Valentine's Day isn't the only busy holiday for Cupid.

This Thanksgiving, Cupid -- a dog owned by Darien residents Jeanne and Charles Hurty -- took home the top prize in the hound group at Purina's National Dog Show. The show, which aired on NBC on Thanksgiving Day, was taped on Nov. 14 in Philadelphia.

Cupid, whose registered name is Ch. Celestial CJ's Hearts on Fire, is a 3-year-old Petit Basset Griffon Vendeen, also known as the PBGV. He's a French hound, and though the word basset is in his name, Cupid looks nothing like the long-eared, droopy-eyed, smooth-coated Huckleberry Hound.

The first word in his name means small, while basset is French for "low to the ground," according to the American Kennel Club. Griffon refers to his rough, wiry coat, and Vendeen is the area of France where the breed originated, according to the AKC.

The breed is known for its happy, extroverted personality, and Cupid is no exception.

"He makes you laugh," said his handler, Greg Strong, who lives with Cupid in Maryland. "He's probably one of the goofiest dogs that I've shown in a long time. He kind of has his mouth open, and his smiling is his form of laughter and being goofy.

"We always joke that he's a few fries short of a Happy Meal, because he's like the big doofy brother that you hang around with. He's not stupid by any means, he just does things that make you laugh," Strong said.

His personality is all his own, said Strong, who has worked with some of Cupid's family members, including his half-sister, Fairchild, who is the winningest PBGV in history, and his father.

"His father was like a stuffed shirt, a 90-year-old man who had his nose in the air the whole time," Strong said.

Then there's Cupid.

"He'll put his mouth on your hand, like he's trying to bite you, but you can't feel his teeth on your hand. It's his way of showing affection; he doesn't even nibble. It's his way of holding your hand," Strong said.

There's a time for work and a time for play for a show dog though, and Cupid has no trouble getting down to business.

"He's actually an athlete. He's on a treadmill every day. He has a lot of training where he's taken and led to experience all sorts of different circumstances," said his owner Jeanne Hurty, who lives on Fox Hill Lane in Darien.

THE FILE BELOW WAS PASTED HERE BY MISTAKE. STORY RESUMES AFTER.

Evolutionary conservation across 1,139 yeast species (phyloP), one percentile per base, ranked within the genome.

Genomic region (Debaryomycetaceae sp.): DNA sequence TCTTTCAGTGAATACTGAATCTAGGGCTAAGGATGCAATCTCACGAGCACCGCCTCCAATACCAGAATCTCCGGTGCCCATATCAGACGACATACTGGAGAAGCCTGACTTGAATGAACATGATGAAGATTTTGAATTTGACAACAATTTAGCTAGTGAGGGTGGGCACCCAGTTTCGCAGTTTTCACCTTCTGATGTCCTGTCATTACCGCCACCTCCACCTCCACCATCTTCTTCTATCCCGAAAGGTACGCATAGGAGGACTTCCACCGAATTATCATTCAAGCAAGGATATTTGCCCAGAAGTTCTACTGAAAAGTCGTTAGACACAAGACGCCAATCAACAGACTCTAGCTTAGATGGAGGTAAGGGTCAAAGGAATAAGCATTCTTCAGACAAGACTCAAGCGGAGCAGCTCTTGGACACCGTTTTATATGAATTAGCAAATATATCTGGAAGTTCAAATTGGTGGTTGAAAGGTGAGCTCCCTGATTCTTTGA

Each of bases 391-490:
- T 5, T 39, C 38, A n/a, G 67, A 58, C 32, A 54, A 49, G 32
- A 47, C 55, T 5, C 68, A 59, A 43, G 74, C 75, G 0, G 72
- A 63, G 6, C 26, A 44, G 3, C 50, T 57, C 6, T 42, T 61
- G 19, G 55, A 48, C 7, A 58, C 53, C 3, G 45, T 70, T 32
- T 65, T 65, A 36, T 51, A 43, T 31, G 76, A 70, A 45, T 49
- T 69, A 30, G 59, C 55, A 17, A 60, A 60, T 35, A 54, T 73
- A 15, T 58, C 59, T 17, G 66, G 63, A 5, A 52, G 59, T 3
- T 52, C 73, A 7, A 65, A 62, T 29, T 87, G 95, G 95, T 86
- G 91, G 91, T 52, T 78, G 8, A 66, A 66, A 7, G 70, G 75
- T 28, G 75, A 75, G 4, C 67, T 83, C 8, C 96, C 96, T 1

"I was at the show in Philadelphia, and there are cameras and music, and it could be very frightening for a dog. It takes a dog with a solid temperament, as well as being beautiful and the love of showing. If they're afraid, they aren't going to show as well," Hurty said.

Preparing him for the flashing lights and loud crowds of puppy fame is a major component in raising a show dog, Strong said.

"He is in an environment where he is kind of treated like a celebrity," he said. "We show a bunch of different dogs, but all of them are handled with kid gloves. They're paid a lot of attention to, and stimulated emotionally and intellectually. We focus on their mental and physical health ... . It's no different than the combination between a movie star and an athlete."

Cupid's day at a dog show begins at 6 a.m. and often ends at 10 p.m., and includes exercise, grooming, showing and walks, Strong said.

"His time on the road is very controlled. They rest a lot so they're ready for the big moment," he said. "They are kind of on stage the whole time they're at a dog show. People want to get their pictures taken with them, and we protect them from that a little bit, but we can't be too evasive, because that's why people come to the dog show."

Cupid does well with all the attention, according to his owner.

"He's absolutely the cutest personality dog, and he just loves everybody. He just has this really cute personality," Hurty said. "He's kind of a doofus. He's just the sweetest boy."

He's also beautiful, with unique markings.

"Cupid is named Cupid because he was born with a perfect white heart shape on the top of his head," she said.

But fame is a fickle friend, and youth is fleeting.

"When they're about 3, they'll begin their show career, Usually by the time they're 5 or 6, they're finished with their career," she said. "One, they'll be tired of doing it, and two the judges are tired of seeing the same dogs; it's somebody else's chance."

When Cupid hangs up his show leash, he'll spend his retirement as a family pet. But until then, it's full-speed ahead for the Darien dog.

"Our hope is that Cupid will do even better than he's done this year next year. Maybe he has a best in show in his future," Hurty said.